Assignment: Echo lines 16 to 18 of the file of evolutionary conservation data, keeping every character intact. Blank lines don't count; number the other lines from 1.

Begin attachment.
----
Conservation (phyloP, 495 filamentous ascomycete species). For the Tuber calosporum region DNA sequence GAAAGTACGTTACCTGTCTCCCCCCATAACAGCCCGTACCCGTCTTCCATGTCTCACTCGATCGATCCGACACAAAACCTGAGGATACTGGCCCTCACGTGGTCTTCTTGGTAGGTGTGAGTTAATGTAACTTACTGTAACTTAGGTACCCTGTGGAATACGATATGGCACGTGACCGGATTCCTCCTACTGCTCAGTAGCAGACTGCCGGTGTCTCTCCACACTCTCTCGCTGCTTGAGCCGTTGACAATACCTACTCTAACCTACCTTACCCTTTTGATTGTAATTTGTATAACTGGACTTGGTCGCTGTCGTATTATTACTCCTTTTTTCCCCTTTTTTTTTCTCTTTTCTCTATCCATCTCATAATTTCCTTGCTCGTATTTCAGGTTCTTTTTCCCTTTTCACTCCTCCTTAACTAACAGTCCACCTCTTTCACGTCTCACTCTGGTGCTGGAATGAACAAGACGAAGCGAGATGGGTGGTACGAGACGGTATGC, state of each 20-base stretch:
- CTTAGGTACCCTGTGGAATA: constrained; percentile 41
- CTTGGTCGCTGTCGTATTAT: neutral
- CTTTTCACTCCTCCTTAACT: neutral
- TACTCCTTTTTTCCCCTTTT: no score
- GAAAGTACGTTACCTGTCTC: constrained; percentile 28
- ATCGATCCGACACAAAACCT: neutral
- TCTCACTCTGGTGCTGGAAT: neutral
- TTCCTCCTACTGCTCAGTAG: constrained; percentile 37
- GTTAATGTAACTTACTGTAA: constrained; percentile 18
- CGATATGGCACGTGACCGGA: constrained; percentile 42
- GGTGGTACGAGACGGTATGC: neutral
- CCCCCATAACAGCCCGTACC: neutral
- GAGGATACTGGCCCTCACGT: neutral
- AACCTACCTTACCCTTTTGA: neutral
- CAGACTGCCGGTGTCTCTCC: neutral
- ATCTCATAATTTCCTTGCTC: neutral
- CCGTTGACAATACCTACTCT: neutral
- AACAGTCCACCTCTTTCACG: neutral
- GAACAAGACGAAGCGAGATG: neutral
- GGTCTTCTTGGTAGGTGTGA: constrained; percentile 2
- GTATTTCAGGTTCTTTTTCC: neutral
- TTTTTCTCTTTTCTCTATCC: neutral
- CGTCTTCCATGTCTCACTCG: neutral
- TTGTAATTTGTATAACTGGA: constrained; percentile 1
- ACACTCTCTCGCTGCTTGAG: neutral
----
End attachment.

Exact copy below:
- CAGACTGCCGGTGTCTCTCC: neutral
- ATCTCATAATTTCCTTGCTC: neutral
- CCGTTGACAATACCTACTCT: neutral